THE SKILLS & TALENT ADVOCATE
Ursula Fear, Senior Talent Programme Manager – Salesforce.
Ursula Fear has been a pioneer in building critical and scarce skills for over 20 years, having worked in more than 40 occupations and helped establish an education NGO in addition to her work in the legislated training world. Currently, Fear is leading the charge in sustainable digital skills and initiatives, spearheading efforts to grow Salesforce skills in South Africa and Africa. Her five-pillar strategy includes short-, medium-, and long-term plans, with a focus on standardizing competency excellence and building depth and breadth of skills. By doing so, she aims to create sustainable skills in South Africa, reducing the country’s reliance on expensive imported skills. Fear’s pioneering approach to business and social change sets the standard for the industry.
Q. What inspired your path into the tech industry?
I think many people like myself got into the tech industry by accident. I was lucky enough to find myself in the SAP world initially. I worked for an organisation called Pebbletree, which soon became Brighthouse and now NTT. I became passionate about development in the tech space then. I was given the role of creating black SAP consultants for the country. At the time, there were only 90 black-certified consultants against the 2000 white-certified consultants in the country. I became passionate about development in the tech space then.
Long story short, I spearheaded the design of the only ERP qualifications in the world. We subsequently then added 10% of the black consultants to the SAP market through this initiative.
Q. What is the best aspect of being a woman in tech?
I think the world of the technology enables us to have fit-for-purpose skills. It gives us the ability to remain relevant and be actively involved in a changing world.
Q. How does Salesforce empower women to grow within the industry?
Salesforce is an incredibly progressive organisation when it comes to the development of females in tech. In fact, it’s more than that, Salesforce is particularly excellent in growing minority groups. Salesforce inherently believes ‘that business is a platform for change’ and this is very well articulated in everything the organisation does, and I am not just saying that. The values of Salesforce are Trust, Customer Success, Innovation, Equality and Sustainability.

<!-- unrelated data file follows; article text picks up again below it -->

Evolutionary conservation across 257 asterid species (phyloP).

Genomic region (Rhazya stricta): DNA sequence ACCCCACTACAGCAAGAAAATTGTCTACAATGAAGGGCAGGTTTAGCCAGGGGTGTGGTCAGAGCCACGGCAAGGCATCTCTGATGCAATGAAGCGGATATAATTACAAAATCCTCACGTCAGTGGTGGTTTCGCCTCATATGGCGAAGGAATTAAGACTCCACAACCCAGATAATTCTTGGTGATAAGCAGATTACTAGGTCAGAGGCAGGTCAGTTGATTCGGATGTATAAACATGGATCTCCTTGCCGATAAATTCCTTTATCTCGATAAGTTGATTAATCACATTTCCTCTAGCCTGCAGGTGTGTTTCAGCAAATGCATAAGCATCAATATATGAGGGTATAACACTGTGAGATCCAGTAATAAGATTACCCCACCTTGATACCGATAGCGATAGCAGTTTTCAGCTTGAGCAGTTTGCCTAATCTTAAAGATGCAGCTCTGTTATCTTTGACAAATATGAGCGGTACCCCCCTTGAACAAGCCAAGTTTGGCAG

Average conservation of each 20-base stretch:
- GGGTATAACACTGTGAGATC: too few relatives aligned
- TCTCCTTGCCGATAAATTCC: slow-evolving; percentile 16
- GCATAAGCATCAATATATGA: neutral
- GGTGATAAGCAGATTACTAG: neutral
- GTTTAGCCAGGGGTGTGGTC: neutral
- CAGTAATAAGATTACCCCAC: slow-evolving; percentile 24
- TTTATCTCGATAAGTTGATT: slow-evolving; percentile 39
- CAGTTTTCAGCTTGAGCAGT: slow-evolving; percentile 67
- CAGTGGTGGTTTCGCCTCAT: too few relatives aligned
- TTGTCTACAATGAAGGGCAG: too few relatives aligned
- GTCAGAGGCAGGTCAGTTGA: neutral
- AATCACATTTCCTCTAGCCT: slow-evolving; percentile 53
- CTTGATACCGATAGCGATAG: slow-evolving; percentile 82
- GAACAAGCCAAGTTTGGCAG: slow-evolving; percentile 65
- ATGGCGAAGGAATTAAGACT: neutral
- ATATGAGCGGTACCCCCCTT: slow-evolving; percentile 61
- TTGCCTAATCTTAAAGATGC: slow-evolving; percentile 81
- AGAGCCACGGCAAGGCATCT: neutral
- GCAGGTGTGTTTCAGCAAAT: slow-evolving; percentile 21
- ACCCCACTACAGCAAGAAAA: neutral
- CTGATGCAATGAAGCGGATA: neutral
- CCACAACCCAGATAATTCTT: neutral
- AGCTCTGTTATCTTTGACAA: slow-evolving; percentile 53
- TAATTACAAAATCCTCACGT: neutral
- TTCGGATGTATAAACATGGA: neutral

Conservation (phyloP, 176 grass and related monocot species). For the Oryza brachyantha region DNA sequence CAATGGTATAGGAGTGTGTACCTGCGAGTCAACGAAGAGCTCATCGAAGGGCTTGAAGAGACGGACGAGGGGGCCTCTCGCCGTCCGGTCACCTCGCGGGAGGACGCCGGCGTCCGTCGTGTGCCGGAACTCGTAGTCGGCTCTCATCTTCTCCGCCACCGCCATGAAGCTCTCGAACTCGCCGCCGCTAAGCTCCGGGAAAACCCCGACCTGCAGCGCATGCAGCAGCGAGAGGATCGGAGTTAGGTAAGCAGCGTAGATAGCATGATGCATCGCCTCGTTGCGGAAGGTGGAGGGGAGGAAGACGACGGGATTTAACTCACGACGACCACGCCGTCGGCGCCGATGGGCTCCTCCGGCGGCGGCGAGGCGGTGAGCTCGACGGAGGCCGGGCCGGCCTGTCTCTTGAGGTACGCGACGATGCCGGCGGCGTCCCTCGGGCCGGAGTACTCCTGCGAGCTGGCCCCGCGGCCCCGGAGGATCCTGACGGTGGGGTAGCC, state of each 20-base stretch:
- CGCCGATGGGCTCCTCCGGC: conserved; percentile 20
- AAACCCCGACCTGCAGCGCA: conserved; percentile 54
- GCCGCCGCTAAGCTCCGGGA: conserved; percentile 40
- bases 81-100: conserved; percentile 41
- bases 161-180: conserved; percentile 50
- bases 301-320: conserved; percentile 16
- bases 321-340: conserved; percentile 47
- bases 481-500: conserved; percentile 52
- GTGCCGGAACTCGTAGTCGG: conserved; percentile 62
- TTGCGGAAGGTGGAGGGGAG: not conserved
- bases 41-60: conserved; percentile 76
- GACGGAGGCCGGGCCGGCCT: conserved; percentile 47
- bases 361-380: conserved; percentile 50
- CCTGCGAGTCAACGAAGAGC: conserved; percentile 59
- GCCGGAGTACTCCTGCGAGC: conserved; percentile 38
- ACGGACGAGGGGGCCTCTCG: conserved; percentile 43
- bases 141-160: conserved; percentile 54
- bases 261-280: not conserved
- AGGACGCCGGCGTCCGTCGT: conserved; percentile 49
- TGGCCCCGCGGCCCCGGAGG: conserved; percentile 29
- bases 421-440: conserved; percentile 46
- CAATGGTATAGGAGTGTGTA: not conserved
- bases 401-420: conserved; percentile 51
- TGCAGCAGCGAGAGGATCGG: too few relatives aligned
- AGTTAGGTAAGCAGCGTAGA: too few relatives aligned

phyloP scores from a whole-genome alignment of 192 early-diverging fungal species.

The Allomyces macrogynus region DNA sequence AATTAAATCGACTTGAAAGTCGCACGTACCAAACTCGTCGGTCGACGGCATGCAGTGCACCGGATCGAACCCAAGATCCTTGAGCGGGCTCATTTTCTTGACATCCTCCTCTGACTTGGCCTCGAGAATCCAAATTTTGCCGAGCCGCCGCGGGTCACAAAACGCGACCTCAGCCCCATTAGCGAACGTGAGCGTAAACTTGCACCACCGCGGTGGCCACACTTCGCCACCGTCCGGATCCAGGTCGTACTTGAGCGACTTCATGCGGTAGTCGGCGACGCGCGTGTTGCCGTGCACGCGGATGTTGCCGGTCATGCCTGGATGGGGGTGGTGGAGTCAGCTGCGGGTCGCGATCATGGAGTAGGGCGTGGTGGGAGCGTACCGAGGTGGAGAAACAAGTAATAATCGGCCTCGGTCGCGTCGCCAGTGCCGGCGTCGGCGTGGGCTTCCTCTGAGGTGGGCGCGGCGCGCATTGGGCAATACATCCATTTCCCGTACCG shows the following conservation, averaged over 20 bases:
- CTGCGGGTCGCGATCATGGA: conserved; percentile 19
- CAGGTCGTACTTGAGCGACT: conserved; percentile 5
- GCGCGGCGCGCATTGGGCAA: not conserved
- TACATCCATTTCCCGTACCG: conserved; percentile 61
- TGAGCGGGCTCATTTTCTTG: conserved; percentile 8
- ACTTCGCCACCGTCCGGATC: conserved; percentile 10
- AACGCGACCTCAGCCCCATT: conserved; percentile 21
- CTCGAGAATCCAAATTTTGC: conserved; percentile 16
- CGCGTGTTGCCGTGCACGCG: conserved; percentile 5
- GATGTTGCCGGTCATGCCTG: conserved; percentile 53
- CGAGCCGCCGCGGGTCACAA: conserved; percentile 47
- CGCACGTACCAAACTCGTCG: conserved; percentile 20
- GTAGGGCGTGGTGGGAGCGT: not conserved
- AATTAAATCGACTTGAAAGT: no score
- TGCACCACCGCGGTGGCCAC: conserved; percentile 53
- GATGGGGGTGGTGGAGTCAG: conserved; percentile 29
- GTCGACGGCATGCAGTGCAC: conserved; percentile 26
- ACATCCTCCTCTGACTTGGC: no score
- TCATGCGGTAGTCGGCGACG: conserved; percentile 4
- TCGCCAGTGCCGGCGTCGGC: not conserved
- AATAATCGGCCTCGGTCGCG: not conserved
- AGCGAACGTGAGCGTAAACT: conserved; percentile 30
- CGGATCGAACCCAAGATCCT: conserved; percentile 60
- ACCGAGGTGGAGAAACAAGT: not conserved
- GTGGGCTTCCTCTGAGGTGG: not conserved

We have the 1:1:1 pledge where 1% of its equity, 1% of people’s time and 1% of product revenue are used to contribute to the greater good. I am expected to participate in 7 days of community service each year – now is that not incredible!
Ursula’s Career Lessons
Everybody’s the same at the end of the day, irrespective of your level. We are humans – plodding through our days, sometimes uncertain and fearful, sometimes excited and sometimes determined to take on the world. We’re all on our separate life journeys, the only thing that differentiates each and every one of us is experience.
Confidence is a powerful measure on which to work. Make sure you have something to be confident about. Confidence materialises due to hard work & effort and being in the trenches – learning the hard way.
Lifelong learning helps one to continue to learn, relearn, unlearn and keep learning. Things change so quickly in this day and age that it is impossible to keep abreast with things if one does not stay relevant. Learning and the new world of work have a symbiotic relationship and the one can not be spoken about without the other.
A seat at Ursula’s table: 3 inspiring women she would dine with
Eleanor Roosevelt, I think was a formidable role model and example for us women. I live by her quote “no-one has the right to make you feel inferior without your permission”.
J.K. Rowling from a mother on benefits to a multi-millionaire author. I would love to know what kept her believing and so determined to chase her passion and dreams. Imagine if each and every one of us lived our dreams with the same zest, passion and determination as J.K. Rowling. The world would have been a different place, that’s for sure.
Graca Machel is one of the only women in the world to have been married to two country presidents. That in itself tells us what an extraordinary lady she is. I would love to hear her stories about Nelson Mandela and how she contributed to this great man’s legacy whilst he was alive. What are the life lessons she takes from that relationship and how could the rest of the world gain by this knowledge?
Success is being instrumental in shaping the lives of South African people. Giving our people the tools and ability to become functionally employable and relevant in this digital age. Nothing would give me more pleasure than to know we have created 100’s of thousands of new jobs on the continent. Just imagine!” ~ Ursula Fear